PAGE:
(TRENTON) – Legislation sponsored by Assembly Democrats Linda Stender (D-Middlesex/Somerset/Union) and Ralph R. Caputo (D-Essex) to toughen penalties for driving while under the influence of alcohol in New Jersey was approved Monday by an Assembly panel.
“Every day, almost 30 people in the United States die in motor vehicle crashes that involve an alcohol-impaired driver. Innocent people are dying because of the irresponsible choices of others,” said Stender. “Under this bill, if you get caught drinking and driving, you face having to install an ignition interlock device in your vehicle, having your driving privileges restricted or losing them all together.”
The bill (A-3835) revises penalties for various drunk driving offenses, including mandating the installation of an ignition interlock device, restricting and revoking driving privileges.
An ignition interlock device acts like a breathalyzer on your dashboard. Before the vehicle’s motor can be started, the driver must deliver a breath sample into the device, and if the analyzed result is greater than the pre-programmed level, the device prevents the vehicle from being started.
“In 2010, alcohol-impaired driving crashes accounted for nearly one-third of all traffic-related deaths in the United States. This bill helps send a stern message to drivers who fail to see the danger they put themselves and others when they drink and drive,” said Caputo. “If you choose to be irresponsible by drinking and driving, then you will have your driving privileges limited or have to install the equivalent of a breathalyzer in your car to do the reasoning for you.”
Under the bill, whenever a person commits the offense of driving under the influence or refusing to submit to a breath test, the person would be required to install an ignition interlock device. Per the bill, a court would first order the suspension of the person’s driver’s license for a period of 10 days, during which period the person would have to install the device, unless one is already installed.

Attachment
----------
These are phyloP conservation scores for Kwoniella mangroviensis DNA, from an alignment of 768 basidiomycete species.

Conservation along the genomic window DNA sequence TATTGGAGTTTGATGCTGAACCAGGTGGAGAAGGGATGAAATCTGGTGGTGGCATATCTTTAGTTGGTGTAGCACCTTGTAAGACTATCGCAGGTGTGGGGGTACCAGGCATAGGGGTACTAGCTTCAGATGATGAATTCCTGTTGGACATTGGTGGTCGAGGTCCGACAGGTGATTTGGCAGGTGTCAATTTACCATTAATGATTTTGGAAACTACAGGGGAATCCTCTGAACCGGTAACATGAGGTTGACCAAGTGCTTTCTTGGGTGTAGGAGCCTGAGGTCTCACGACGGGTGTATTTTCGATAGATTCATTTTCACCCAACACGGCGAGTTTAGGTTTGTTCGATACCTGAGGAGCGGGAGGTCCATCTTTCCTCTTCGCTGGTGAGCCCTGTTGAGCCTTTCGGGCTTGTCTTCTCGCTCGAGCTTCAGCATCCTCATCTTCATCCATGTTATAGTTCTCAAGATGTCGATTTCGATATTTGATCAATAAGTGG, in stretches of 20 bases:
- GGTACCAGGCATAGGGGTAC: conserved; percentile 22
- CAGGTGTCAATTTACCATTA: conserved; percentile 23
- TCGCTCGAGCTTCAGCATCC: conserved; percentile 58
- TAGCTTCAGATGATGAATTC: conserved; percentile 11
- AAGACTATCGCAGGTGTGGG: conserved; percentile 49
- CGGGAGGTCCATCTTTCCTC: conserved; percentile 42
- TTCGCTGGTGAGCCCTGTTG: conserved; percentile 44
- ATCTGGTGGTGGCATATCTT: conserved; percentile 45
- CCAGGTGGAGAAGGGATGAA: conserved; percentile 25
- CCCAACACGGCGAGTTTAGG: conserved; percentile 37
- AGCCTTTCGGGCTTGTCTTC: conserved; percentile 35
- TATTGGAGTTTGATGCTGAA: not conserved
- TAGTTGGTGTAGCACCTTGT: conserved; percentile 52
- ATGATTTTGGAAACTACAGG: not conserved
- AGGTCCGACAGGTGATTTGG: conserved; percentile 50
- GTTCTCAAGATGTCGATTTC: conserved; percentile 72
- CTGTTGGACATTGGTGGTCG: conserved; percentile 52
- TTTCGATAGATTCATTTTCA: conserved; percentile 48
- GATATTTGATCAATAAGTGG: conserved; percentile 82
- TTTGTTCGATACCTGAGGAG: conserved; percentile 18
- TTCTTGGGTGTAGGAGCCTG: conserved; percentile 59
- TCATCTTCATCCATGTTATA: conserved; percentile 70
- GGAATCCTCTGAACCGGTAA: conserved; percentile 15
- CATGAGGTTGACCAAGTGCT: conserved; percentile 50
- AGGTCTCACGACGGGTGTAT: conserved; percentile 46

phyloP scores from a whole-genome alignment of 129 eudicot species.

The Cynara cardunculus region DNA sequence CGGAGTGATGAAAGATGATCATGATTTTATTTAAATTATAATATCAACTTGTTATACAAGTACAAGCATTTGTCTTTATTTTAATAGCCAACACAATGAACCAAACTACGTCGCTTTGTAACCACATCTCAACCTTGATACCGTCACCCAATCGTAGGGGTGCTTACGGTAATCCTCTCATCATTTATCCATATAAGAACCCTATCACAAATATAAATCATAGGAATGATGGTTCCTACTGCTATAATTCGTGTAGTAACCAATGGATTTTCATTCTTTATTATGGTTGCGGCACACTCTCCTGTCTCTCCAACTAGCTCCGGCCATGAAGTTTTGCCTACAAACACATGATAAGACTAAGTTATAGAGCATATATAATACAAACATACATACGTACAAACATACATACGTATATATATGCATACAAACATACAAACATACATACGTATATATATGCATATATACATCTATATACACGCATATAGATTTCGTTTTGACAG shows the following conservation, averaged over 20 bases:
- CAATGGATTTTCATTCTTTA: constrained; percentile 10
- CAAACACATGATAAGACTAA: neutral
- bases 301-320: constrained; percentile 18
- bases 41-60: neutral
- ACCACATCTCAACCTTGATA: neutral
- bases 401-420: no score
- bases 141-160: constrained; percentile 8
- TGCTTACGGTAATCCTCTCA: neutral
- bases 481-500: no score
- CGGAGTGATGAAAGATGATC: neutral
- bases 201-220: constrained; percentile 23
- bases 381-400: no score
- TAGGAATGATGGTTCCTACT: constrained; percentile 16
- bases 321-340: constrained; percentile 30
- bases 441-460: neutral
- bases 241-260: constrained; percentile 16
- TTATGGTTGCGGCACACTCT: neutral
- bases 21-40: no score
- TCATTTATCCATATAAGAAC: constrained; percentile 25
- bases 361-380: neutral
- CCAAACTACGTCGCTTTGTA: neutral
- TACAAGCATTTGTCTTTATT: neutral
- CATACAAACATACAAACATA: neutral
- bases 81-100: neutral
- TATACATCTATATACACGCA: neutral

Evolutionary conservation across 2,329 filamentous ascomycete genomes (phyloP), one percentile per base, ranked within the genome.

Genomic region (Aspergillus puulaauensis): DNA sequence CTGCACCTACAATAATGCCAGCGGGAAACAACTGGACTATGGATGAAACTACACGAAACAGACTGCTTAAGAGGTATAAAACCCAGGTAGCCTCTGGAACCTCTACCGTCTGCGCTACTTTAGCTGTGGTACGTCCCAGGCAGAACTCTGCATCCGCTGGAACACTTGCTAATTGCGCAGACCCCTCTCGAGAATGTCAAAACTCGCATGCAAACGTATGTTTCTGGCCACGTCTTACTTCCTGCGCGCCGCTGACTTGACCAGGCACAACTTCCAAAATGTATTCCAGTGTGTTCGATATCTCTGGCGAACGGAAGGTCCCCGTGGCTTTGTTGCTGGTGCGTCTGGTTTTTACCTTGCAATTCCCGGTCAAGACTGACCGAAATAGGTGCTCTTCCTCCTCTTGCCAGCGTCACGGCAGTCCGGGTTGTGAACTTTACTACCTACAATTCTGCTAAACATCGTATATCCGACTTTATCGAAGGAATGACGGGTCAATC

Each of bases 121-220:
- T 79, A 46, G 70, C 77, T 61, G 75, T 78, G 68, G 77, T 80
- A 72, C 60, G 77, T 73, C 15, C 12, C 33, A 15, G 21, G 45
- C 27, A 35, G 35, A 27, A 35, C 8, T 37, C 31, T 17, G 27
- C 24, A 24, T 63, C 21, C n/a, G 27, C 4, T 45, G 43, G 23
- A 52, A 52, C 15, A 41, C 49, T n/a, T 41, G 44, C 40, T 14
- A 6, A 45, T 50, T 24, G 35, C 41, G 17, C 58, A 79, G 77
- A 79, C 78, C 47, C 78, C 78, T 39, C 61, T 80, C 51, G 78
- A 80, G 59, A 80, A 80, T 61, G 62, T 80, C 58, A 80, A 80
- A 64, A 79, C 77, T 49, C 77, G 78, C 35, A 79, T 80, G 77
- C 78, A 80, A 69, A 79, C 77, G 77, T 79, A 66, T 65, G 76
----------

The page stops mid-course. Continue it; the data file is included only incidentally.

For a second offense, the person during this same 10-day period would be required to obtain a restricted use driver’s license with various court-ordered driving restrictions, issued by the Chief Administrator of the Motor Vehicle Commission. If the person does not own or lease a motor vehicle and there is no vehicle the person principally operates, the court would instead order the person to forfeit his right to operate a motor vehicle over the state’s highways. For a third or subsequent offense, the penalty is the same under current law, which is a 10-year suspension of a person’s driving license.
A person who fails to install an ignition interlock device as ordered by a court, or who drives a device-equipped vehicle after being started by means other than the person blowing into the device, or who drives an unequipped vehicle, would be guilty of a disorderly person’s offense. A disorderly person’s offense is ordinarily punishable by a term of imprisonment of up to six months, a fine of up to $1,000, or both. Furthermore, the court would suspend the person’s driver’s license.
The bill was released by the Assembly Judiciary Committee.